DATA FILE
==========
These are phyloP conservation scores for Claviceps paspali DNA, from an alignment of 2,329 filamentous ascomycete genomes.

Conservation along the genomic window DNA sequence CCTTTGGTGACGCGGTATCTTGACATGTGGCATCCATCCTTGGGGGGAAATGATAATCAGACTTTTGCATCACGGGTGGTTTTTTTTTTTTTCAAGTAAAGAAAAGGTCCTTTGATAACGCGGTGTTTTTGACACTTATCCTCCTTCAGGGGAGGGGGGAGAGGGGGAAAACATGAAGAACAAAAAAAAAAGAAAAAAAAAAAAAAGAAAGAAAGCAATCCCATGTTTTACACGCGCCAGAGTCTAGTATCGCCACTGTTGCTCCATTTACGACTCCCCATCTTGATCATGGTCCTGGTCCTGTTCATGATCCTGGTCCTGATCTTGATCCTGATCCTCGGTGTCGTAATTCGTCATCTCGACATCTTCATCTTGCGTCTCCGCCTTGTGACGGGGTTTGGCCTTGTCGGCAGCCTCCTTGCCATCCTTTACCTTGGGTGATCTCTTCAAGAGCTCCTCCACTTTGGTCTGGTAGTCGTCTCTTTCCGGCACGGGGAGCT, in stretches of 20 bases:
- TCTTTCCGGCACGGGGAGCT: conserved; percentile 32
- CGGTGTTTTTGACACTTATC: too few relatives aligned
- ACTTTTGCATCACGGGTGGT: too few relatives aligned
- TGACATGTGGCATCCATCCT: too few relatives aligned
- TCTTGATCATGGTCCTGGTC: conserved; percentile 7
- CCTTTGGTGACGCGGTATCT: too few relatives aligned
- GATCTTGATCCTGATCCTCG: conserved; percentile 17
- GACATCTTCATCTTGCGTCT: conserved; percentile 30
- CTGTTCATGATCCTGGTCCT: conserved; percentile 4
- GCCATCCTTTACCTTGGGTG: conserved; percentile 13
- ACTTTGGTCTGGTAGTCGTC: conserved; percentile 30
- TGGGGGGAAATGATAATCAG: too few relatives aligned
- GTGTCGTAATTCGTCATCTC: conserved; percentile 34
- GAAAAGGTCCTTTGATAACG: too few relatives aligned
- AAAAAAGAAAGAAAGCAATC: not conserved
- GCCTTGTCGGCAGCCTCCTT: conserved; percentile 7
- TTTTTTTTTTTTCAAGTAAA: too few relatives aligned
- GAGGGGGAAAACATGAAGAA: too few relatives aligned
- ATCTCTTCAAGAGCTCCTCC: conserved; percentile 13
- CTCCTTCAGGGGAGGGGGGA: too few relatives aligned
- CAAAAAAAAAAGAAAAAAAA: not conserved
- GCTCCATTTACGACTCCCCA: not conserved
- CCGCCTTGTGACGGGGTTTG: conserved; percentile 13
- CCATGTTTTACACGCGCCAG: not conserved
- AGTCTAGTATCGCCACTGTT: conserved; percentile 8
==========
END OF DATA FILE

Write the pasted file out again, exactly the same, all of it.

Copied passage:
These are phyloP conservation scores for Claviceps paspali DNA, from an alignment of 2,329 filamentous ascomycete genomes.

Conservation along the genomic window DNA sequence CCTTTGGTGACGCGGTATCTTGACATGTGGCATCCATCCTTGGGGGGAAATGATAATCAGACTTTTGCATCACGGGTGGTTTTTTTTTTTTTCAAGTAAAGAAAAGGTCCTTTGATAACGCGGTGTTTTTGACACTTATCCTCCTTCAGGGGAGGGGGGAGAGGGGGAAAACATGAAGAACAAAAAAAAAAGAAAAAAAAAAAAAAGAAAGAAAGCAATCCCATGTTTTACACGCGCCAGAGTCTAGTATCGCCACTGTTGCTCCATTTACGACTCCCCATCTTGATCATGGTCCTGGTCCTGTTCATGATCCTGGTCCTGATCTTGATCCTGATCCTCGGTGTCGTAATTCGTCATCTCGACATCTTCATCTTGCGTCTCCGCCTTGTGACGGGGTTTGGCCTTGTCGGCAGCCTCCTTGCCATCCTTTACCTTGGGTGATCTCTTCAAGAGCTCCTCCACTTTGGTCTGGTAGTCGTCTCTTTCCGGCACGGGGAGCT, in stretches of 20 bases:
- TCTTTCCGGCACGGGGAGCT: conserved; percentile 32
- CGGTGTTTTTGACACTTATC: too few relatives aligned
- ACTTTTGCATCACGGGTGGT: too few relatives aligned
- TGACATGTGGCATCCATCCT: too few relatives aligned
- TCTTGATCATGGTCCTGGTC: conserved; percentile 7
- CCTTTGGTGACGCGGTATCT: too few relatives aligned
- GATCTTGATCCTGATCCTCG: conserved; percentile 17
- GACATCTTCATCTTGCGTCT: conserved; percentile 30
- CTGTTCATGATCCTGGTCCT: conserved; percentile 4
- GCCATCCTTTACCTTGGGTG: conserved; percentile 13
- ACTTTGGTCTGGTAGTCGTC: conserved; percentile 30
- TGGGGGGAAATGATAATCAG: too few relatives aligned
- GTGTCGTAATTCGTCATCTC: conserved; percentile 34
- GAAAAGGTCCTTTGATAACG: too few relatives aligned
- AAAAAAGAAAGAAAGCAATC: not conserved
- GCCTTGTCGGCAGCCTCCTT: conserved; percentile 7
- TTTTTTTTTTTTCAAGTAAA: too few relatives aligned
- GAGGGGGAAAACATGAAGAA: too few relatives aligned
- ATCTCTTCAAGAGCTCCTCC: conserved; percentile 13
- CTCCTTCAGGGGAGGGGGGA: too few relatives aligned
- CAAAAAAAAAAGAAAAAAAA: not conserved
- GCTCCATTTACGACTCCCCA: not conserved
- CCGCCTTGTGACGGGGTTTG: conserved; percentile 13
- CCATGTTTTACACGCGCCAG: not conserved
- AGTCTAGTATCGCCACTGTT: conserved; percentile 8